Grit Blogs > Country at Heart

Grandma Buffet

Country at HeartWhen you hear the word, "buffet," you may think of the eating counter at restaurants where usually one can eat as much as one wishes ... for a fixed price. Well, that's certainly true, and that is one meaning of "buffet," but to me, a real buffet is a piece of furniture that I will explain later.

I looked forward to one day inheriting my grandmother's buffet. If I had it now, it would be a real antique, because more than 50 years ago, it was old then, but after she passed away, her house burned to the ground, and with it went my long-anticipated dining room buffet. But on that sad note, I can still conjure up some happy memories of that handsome, sturdy, versatile piece of kitchen furniture piled mile-high with all kinds of mouth-watering foods. Though Grandmother never had much by worldly standards, she still had a certain sense of pride (in whatever she did) that I, to this day, admire. She did things well and thoughtfully and practically, especially her cooking, and food (perhaps everybody's favorite subject) is mine too.

Most old-timers like me are familiar with a buffet, and I think the one Grandmother had is similar to those that existed then. Anyway, her long, black buffet sat about two feet off the floor – held up by at least four strong, stately legs. Large cooking items were stored underneath and the china, flatware, cups and saucers were stored in one of the many drawers that held her nicer eating and serving things – things that she only used for special occasions.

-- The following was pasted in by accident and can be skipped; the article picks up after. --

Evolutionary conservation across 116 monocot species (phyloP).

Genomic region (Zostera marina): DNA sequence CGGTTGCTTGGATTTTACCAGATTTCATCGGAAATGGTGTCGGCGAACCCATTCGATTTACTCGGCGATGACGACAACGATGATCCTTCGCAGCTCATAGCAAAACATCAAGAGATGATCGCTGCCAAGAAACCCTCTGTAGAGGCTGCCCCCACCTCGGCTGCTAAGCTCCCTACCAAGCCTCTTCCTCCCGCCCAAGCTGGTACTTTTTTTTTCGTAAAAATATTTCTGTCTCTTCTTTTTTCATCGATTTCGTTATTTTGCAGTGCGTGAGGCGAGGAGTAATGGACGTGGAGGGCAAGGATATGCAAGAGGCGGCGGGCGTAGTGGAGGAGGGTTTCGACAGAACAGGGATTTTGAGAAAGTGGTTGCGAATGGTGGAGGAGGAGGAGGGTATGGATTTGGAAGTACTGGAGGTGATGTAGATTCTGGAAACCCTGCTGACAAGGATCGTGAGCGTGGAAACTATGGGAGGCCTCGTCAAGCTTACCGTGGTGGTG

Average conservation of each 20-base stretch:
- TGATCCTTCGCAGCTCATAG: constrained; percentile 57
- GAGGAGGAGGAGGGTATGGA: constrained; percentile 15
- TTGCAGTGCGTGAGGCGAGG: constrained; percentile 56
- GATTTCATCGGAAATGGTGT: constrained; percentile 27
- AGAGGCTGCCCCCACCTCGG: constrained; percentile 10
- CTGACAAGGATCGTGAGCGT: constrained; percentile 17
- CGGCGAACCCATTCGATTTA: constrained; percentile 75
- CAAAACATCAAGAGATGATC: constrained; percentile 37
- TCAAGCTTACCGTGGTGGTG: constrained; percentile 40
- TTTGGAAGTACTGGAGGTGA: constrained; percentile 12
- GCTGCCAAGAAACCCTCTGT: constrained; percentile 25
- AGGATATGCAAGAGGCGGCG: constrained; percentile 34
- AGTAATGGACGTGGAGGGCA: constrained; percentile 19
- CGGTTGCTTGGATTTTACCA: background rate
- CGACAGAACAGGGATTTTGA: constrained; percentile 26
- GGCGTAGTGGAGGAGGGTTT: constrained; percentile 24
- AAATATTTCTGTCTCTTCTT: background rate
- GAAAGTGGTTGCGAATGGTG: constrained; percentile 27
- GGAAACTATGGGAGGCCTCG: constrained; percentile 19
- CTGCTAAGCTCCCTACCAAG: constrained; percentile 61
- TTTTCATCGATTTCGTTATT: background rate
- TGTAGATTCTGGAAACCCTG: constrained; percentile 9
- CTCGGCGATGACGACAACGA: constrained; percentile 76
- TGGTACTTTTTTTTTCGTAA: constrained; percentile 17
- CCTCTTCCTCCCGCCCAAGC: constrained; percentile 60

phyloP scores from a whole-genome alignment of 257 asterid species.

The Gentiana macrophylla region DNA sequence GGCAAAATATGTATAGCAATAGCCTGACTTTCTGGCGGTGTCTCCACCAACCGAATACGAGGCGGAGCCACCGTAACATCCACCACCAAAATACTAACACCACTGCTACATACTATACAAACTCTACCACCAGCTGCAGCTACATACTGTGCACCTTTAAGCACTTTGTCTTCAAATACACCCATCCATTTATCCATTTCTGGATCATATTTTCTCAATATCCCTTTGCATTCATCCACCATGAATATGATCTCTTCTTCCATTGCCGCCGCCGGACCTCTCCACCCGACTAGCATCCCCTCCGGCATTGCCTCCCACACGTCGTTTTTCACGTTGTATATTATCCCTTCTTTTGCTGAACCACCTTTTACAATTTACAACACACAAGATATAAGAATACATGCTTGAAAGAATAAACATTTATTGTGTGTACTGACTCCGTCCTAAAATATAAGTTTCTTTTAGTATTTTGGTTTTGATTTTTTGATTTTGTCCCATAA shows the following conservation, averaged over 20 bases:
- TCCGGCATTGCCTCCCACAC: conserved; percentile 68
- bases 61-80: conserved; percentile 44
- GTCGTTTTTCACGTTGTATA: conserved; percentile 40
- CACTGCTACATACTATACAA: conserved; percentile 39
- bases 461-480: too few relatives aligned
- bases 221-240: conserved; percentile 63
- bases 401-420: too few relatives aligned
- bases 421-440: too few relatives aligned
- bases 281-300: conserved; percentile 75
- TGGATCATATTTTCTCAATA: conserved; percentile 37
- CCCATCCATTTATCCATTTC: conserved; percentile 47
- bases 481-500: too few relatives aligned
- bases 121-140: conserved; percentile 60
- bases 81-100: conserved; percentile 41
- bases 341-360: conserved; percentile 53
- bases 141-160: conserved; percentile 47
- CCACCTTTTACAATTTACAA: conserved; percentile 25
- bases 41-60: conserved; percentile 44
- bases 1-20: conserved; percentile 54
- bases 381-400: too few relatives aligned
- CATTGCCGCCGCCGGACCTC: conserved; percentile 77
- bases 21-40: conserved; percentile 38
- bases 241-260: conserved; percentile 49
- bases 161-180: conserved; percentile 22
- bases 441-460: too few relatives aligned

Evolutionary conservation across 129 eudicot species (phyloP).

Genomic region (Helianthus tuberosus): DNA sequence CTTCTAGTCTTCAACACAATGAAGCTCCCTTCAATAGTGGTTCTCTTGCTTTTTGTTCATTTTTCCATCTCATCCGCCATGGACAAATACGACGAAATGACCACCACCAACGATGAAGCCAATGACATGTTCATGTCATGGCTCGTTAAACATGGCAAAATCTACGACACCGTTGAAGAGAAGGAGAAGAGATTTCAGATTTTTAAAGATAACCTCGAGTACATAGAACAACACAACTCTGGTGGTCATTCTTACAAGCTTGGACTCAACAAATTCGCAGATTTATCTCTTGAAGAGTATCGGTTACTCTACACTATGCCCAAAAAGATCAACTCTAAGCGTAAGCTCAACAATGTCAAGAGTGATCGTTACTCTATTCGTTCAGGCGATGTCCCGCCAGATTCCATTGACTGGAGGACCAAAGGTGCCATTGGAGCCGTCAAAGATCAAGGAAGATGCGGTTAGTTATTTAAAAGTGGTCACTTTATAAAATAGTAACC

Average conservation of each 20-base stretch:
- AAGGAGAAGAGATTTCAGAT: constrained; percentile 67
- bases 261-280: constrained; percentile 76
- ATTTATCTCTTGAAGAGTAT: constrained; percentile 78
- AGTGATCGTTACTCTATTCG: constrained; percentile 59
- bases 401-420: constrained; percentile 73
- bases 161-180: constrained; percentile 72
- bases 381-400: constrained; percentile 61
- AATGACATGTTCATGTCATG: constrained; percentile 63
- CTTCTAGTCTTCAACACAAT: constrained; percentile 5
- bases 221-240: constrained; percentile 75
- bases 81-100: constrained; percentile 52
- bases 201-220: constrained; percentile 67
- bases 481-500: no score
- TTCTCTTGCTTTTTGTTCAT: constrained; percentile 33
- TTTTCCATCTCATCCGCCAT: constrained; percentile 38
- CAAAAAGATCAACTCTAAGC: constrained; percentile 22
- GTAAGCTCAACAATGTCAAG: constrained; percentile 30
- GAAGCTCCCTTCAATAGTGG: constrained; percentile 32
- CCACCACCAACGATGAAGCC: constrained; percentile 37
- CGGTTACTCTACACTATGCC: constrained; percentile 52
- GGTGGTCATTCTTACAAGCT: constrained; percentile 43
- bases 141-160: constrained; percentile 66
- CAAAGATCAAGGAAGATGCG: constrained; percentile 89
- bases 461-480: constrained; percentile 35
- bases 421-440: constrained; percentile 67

This long, handsome buffet appeared to take up about half of the dining room, and to me, it was a fine piece of furniture. That's why I looked forward to one day inheriting this beauty to complement the table and chairs in my own little nook. Anyway, so much for that, because the part I'm most interested in is the top – the part that held those delicious holiday and church dinner dishes. I might find special treats on the buffet throughout the year, but whenever the holidays rolled around, Grandmother cooked just like any other country woman, and like most women, she loved to display her fit-for-a-king, "blue ribbon" prize dishes, and more than her desire to display what she'd cooked was my desire to see the top of that buffet spread with her finest and the best.

Let's see. What was there? There were probably four-layer "some kind of" cakes, tea cakes were there for sure and not the little, puny, scrawny kinds I see today – the kind you can almost see through, but hers were the big, tasty, moon-size, melt-in-your-mouth ones, and then there was sweet potato pie and fried peach and apple pies, and she made the best fried pies in the world. The other dishes that had to stay warm were stored in the Dutch oven, but the buffet held mostly the sweet stuff, which is what we kids wanted above and beyond anything else.

It was always a special treat to see Grandma's homemade bakery items sprawled across the top of her Buffet. Although her fare does not compare with displays in today’s home and garden magazines, still, her table top was sumptuously spread, and the best part of all is that we didn't have to pay one red cent in order to chow down. Her offerings were ours just for the asking, and as soon as she gave us permission, we dug into those sweet, delicious, tempting treats ... and boy were they umm, umm, good!

Grandma Buffet

Photo: iStockphoto.com/melastmohican